1-4 Identify one significant transportation event that occurred in your city or state. Discuss the significance of this event. An important event in transportation in Charlottesville, Virginia occurred in 1970, when the University of Virginia began its own bus service. The significance of this event is that the bus service, in a sense, enlarged the University. That is, students could reside off grounds and still be able to commute to classes. This opened the door to develop student housing projects off grounds. In addition, the University now could add new facilities further from central grounds and still have them accessible to students. 1-5 Describe how transportation influenced the initial settlement and subsequent development of your home city or state. Norfolk, Virginia was one of the early settlements in this state due to its proximity to water and near the Jamestown Settlement. Its transportation evolution began mainly as water transportation due to its accessibility to the Elizabeth River. Downtown Norfolk grew around the river, which became a harbor for the cities of Norfolk and Portsmouth, Virginia. As Norfolk's population grew, there became a need for more living area and people began to settle further away from the harbor area. As a result of this migration, horse drawn vehicles became the choice mode when people traveled to and from the river. Eventually the mode of transportation that originated Norfolk and Portsmouth, water, became its main industry for employment. The Norfolk Naval Shipyard, located in Portsmouth, is a major employer for the area which services and repairs ships used for the transportation of military goods and service personnel. 1-6 Describe your state’s transportation infrastructure. Include both passenger and freight transportation. Virginia's transportation infrastructure is vast. The highway system, as of 2011, according to data from the Federal Highway Administration, includes 74,461 miles of public roads. Of these 74,461 miles, 58,272 miles are statemaintained, with the remainder maintained by cities, towns, and counties. Virginia's rail network, excluding yards and sidings, totals 3,399 miles. In addition, two of the nation's largest railroads, the CSX Corporation and the Norfolk Southern Corporation, are headquartered within the state. Intercity rail passenger service is provided by AMTRAK, which operates eight trains with scheduled stops in Virginia. Rapid rail transit is provided by Metrorail to commuters in the Virginia suburbs of Washington, D.C. Commuter rail service is provided by the Virginia Rail Express (VRE), which operates from Fredericksburg and Manassas to Washington, D.C. Virginia is also served by 9 airports with commercial service to over 600 worldwide destinations. Another 66 airports are licensed for public use, and the majority of these can accommodate multi-engine aircraft. Virginia also has one of the finest natural ports in the world as well as three inland ports. The port of Hampton Roads is served by an ice-free 50-ft. deepwater channel capable of handling large volumes of cargo. Virginia also maintains the Virginia Inland Port, located in Front Royal, which serves the Ohio Valley and beyond. Note: These data are available from the Internet site of FHWA’s Office of Highway Policy Information at “”, The Virginia Department of Rail and Public Transportation at “”, and at Virginia Department of Aviation “”. 1-7 What is the total number of miles of public roadways in your state? What percentage of the highway system mileage is maintained by the state government (as opposed to local and federal government)? What percentage of the total public highway system in your state is comprised of Interstate highways? Virginia’s total number of miles of public roadways was 74,461 miles in 2011. There were 58,272 state-maintained miles of highways in 2011, which represented 78.258% of the highway system. Also, there were 1,120 miles of Interstate highways in Virginia, which represented 1.504% of the total public highway system. Note: These data are available from the Internet site of FHWA’s Office of Highway Policy Information at “ ” 1-8 Estimate the number of personal motor vehicles in your city or state. What is the total number of miles driven each year? How much revenue is raised per vehicle per year for each 1 cent/gallon tax? Assume that the average vehicle achieves 25 miles per gallon in fuel economy. In Virginia, as of 2011, there were 6,998,385 registered motor vehicles. An estimated 80,974,000,000 vehicle-miles were traveled. Assume the average vehicle has a gasoline consumption rate of 25 miles per gallon (mpg). Thus the total amount of gasoline (TG) consumed in one year is: TG = (miles driven/year)/(mpg) TG = (80,974,000,000)/25 TG = 3,238,960,000 gallons The total revenue (TR ) raised by the 1 cent/gallon tax would be: TR = ($0.01/gallon) × TG TR = 0.01 × 3,238,960,000 TR = $32,389,600 1-9 How many railroad trains pass through your city each week? What percentage of these are passenger trains? In Charlottesville, Virginia, an average of 63 freight trains pass through the city weekly (14 of these stop while 49 pass through). 20 Amtrak trains pass through weekly. Percentage passenger trains = (20/(20 + 63)) × 100 = 24% 1-10 Compare the extent of the U.S. railroad system of today with that of 100 years ago. What changes have occurred and what factors have led to these changes? Today, the U.S. active railroad track consists of approximately 140,000 rail miles operated by seven Class I railroads, 21 regional railroads, and 510 local railroads. 100 years ago, approximately 260,000 miles of railroad track were active. The "Golden Age" of the railroad system was from 1850s to 1920s, when it was the faster, cheaper, and more adaptable means of long-distance transportation. After World War II, a decline of passengers could be observed, as traffic dropped significantly. Automobile and airplane were emerging as competitive means of transportation for passengers while trucks were high speed, free vehicles available to move goods. In 1956, highway construction entered a new era with the authorization of a 42,500 mile National Interstate Highway System by President Eisenhower. This authorization changed the way people lived and traveled and further reduced the role of rail transportation. In addition to that, the railroad system faced a relevant adversity during the 1960s and 1970s when several companies were either purchased by stronger ones or went bankrupt. Also, a decline of passengers began in the 1950s until deregulation in 1980, as a result of severe sanctions and regulation by the Interstate Commerce Commission (ICC). 1-11 What proportion of American household expenditures is associated with transportation, and what is the breakdown of these expenditures by category (such as ownership, fuel, maintenance, etc.)? Estimate the proportion of your monthly budget that is spent on transportation. The annual average American household expenditures are $49,705, which represents $4,142.03 per month; $8,294 are annual expenditures related to Transportation, which represents $691.17 per month. Therefore, Transportation represents approximately 16.7% of total expenditures for an average American household. The breakdown of Transportation expenditures by category is:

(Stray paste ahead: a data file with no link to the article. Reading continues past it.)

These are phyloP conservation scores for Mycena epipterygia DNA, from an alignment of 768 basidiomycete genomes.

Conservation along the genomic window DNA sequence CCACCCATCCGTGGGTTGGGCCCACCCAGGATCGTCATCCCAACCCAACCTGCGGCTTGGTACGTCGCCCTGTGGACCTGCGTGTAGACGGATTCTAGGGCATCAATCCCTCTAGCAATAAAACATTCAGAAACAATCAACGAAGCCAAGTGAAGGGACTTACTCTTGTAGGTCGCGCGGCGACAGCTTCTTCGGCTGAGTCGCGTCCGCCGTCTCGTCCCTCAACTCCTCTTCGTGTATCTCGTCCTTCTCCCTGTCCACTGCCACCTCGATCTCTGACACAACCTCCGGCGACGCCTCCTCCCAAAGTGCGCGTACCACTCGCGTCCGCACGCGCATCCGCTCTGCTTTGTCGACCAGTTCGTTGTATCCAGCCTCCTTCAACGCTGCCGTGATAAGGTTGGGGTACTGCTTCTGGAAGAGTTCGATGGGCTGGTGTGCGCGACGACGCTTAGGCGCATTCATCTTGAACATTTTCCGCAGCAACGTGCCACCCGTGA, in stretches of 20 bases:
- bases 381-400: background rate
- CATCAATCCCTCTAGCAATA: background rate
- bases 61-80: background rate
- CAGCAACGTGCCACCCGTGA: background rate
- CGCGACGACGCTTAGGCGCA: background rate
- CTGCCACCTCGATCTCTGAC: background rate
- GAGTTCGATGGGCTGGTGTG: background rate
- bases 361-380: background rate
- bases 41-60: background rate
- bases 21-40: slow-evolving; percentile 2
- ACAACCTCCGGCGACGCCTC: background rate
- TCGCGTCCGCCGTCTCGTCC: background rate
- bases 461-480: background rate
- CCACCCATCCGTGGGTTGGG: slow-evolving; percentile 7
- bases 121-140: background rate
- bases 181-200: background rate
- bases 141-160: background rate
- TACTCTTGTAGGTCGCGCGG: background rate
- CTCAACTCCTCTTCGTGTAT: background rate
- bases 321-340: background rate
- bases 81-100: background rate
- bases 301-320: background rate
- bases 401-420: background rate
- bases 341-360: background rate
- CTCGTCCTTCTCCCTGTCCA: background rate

Vehicle purchases $2,669 5.4%